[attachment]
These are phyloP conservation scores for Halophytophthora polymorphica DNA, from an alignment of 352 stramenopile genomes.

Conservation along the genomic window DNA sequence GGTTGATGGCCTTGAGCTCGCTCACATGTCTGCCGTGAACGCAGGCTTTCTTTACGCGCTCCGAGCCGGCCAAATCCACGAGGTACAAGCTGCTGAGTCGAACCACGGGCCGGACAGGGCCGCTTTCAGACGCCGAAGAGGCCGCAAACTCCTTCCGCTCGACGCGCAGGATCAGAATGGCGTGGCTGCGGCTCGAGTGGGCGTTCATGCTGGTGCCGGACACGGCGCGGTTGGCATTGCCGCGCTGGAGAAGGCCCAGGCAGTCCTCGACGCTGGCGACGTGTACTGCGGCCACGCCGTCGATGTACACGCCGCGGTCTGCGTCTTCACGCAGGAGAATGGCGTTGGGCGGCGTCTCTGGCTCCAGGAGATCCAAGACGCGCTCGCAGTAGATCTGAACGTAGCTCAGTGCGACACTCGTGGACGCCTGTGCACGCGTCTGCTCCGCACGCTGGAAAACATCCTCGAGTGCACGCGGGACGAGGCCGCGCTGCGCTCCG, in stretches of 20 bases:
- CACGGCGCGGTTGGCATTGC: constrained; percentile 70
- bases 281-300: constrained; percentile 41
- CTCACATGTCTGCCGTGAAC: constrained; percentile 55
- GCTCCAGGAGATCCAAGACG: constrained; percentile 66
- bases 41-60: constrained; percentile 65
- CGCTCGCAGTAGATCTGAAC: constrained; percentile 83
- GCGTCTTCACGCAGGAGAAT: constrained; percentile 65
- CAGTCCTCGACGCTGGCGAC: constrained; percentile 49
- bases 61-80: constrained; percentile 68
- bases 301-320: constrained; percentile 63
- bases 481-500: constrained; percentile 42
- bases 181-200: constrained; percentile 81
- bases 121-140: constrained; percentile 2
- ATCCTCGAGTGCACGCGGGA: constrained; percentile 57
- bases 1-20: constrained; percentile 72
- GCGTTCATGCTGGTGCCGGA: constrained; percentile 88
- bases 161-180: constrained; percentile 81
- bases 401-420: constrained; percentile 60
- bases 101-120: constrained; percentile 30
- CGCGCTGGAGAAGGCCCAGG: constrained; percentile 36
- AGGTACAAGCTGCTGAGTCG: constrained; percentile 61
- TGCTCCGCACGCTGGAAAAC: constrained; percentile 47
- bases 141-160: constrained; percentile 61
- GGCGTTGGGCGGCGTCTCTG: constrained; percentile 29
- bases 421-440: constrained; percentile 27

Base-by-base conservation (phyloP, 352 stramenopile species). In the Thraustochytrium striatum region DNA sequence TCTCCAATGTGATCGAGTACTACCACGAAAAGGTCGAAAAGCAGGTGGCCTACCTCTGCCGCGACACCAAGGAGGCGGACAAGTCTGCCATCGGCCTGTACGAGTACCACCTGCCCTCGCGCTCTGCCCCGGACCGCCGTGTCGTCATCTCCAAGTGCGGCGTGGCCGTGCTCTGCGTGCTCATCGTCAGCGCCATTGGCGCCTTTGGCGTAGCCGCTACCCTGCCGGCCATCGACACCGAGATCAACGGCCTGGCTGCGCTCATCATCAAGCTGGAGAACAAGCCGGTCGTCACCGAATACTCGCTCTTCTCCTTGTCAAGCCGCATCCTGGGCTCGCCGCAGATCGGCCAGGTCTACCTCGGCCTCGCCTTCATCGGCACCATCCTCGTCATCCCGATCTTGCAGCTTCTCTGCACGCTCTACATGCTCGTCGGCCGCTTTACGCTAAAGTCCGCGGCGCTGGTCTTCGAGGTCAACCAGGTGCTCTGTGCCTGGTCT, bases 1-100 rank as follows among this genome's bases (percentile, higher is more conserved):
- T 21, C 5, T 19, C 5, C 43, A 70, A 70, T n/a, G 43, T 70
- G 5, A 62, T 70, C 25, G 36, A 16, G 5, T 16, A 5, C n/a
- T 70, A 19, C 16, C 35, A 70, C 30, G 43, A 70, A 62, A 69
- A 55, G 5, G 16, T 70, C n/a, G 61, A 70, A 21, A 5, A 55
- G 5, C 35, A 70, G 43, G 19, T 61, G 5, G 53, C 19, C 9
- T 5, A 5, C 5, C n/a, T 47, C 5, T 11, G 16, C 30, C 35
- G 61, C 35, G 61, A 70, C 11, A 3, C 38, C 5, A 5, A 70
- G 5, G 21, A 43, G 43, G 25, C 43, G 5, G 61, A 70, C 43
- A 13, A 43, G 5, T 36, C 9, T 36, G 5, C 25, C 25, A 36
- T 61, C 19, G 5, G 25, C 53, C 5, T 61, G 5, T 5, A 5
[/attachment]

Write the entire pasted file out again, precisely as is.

These are phyloP conservation scores for Halophytophthora polymorphica DNA, from an alignment of 352 stramenopile genomes.

Conservation along the genomic window DNA sequence GGTTGATGGCCTTGAGCTCGCTCACATGTCTGCCGTGAACGCAGGCTTTCTTTACGCGCTCCGAGCCGGCCAAATCCACGAGGTACAAGCTGCTGAGTCGAACCACGGGCCGGACAGGGCCGCTTTCAGACGCCGAAGAGGCCGCAAACTCCTTCCGCTCGACGCGCAGGATCAGAATGGCGTGGCTGCGGCTCGAGTGGGCGTTCATGCTGGTGCCGGACACGGCGCGGTTGGCATTGCCGCGCTGGAGAAGGCCCAGGCAGTCCTCGACGCTGGCGACGTGTACTGCGGCCACGCCGTCGATGTACACGCCGCGGTCTGCGTCTTCACGCAGGAGAATGGCGTTGGGCGGCGTCTCTGGCTCCAGGAGATCCAAGACGCGCTCGCAGTAGATCTGAACGTAGCTCAGTGCGACACTCGTGGACGCCTGTGCACGCGTCTGCTCCGCACGCTGGAAAACATCCTCGAGTGCACGCGGGACGAGGCCGCGCTGCGCTCCG, in stretches of 20 bases:
- CACGGCGCGGTTGGCATTGC: constrained; percentile 70
- bases 281-300: constrained; percentile 41
- CTCACATGTCTGCCGTGAAC: constrained; percentile 55
- GCTCCAGGAGATCCAAGACG: constrained; percentile 66
- bases 41-60: constrained; percentile 65
- CGCTCGCAGTAGATCTGAAC: constrained; percentile 83
- GCGTCTTCACGCAGGAGAAT: constrained; percentile 65
- CAGTCCTCGACGCTGGCGAC: constrained; percentile 49
- bases 61-80: constrained; percentile 68
- bases 301-320: constrained; percentile 63
- bases 481-500: constrained; percentile 42
- bases 181-200: constrained; percentile 81
- bases 121-140: constrained; percentile 2
- ATCCTCGAGTGCACGCGGGA: constrained; percentile 57
- bases 1-20: constrained; percentile 72
- GCGTTCATGCTGGTGCCGGA: constrained; percentile 88
- bases 161-180: constrained; percentile 81
- bases 401-420: constrained; percentile 60
- bases 101-120: constrained; percentile 30
- CGCGCTGGAGAAGGCCCAGG: constrained; percentile 36
- AGGTACAAGCTGCTGAGTCG: constrained; percentile 61
- TGCTCCGCACGCTGGAAAAC: constrained; percentile 47
- bases 141-160: constrained; percentile 61
- GGCGTTGGGCGGCGTCTCTG: constrained; percentile 29
- bases 421-440: constrained; percentile 27

Base-by-base conservation (phyloP, 352 stramenopile species). In the Thraustochytrium striatum region DNA sequence TCTCCAATGTGATCGAGTACTACCACGAAAAGGTCGAAAAGCAGGTGGCCTACCTCTGCCGCGACACCAAGGAGGCGGACAAGTCTGCCATCGGCCTGTACGAGTACCACCTGCCCTCGCGCTCTGCCCCGGACCGCCGTGTCGTCATCTCCAAGTGCGGCGTGGCCGTGCTCTGCGTGCTCATCGTCAGCGCCATTGGCGCCTTTGGCGTAGCCGCTACCCTGCCGGCCATCGACACCGAGATCAACGGCCTGGCTGCGCTCATCATCAAGCTGGAGAACAAGCCGGTCGTCACCGAATACTCGCTCTTCTCCTTGTCAAGCCGCATCCTGGGCTCGCCGCAGATCGGCCAGGTCTACCTCGGCCTCGCCTTCATCGGCACCATCCTCGTCATCCCGATCTTGCAGCTTCTCTGCACGCTCTACATGCTCGTCGGCCGCTTTACGCTAAAGTCCGCGGCGCTGGTCTTCGAGGTCAACCAGGTGCTCTGTGCCTGGTCT, bases 1-100 rank as follows among this genome's bases (percentile, higher is more conserved):
- T 21, C 5, T 19, C 5, C 43, A 70, A 70, T n/a, G 43, T 70
- G 5, A 62, T 70, C 25, G 36, A 16, G 5, T 16, A 5, C n/a
- T 70, A 19, C 16, C 35, A 70, C 30, G 43, A 70, A 62, A 69
- A 55, G 5, G 16, T 70, C n/a, G 61, A 70, A 21, A 5, A 55
- G 5, C 35, A 70, G 43, G 19, T 61, G 5, G 53, C 19, C 9
- T 5, A 5, C 5, C n/a, T 47, C 5, T 11, G 16, C 30, C 35
- G 61, C 35, G 61, A 70, C 11, A 3, C 38, C 5, A 5, A 70
- G 5, G 21, A 43, G 43, G 25, C 43, G 5, G 61, A 70, C 43
- A 13, A 43, G 5, T 36, C 9, T 36, G 5, C 25, C 25, A 36
- T 61, C 19, G 5, G 25, C 53, C 5, T 61, G 5, T 5, A 5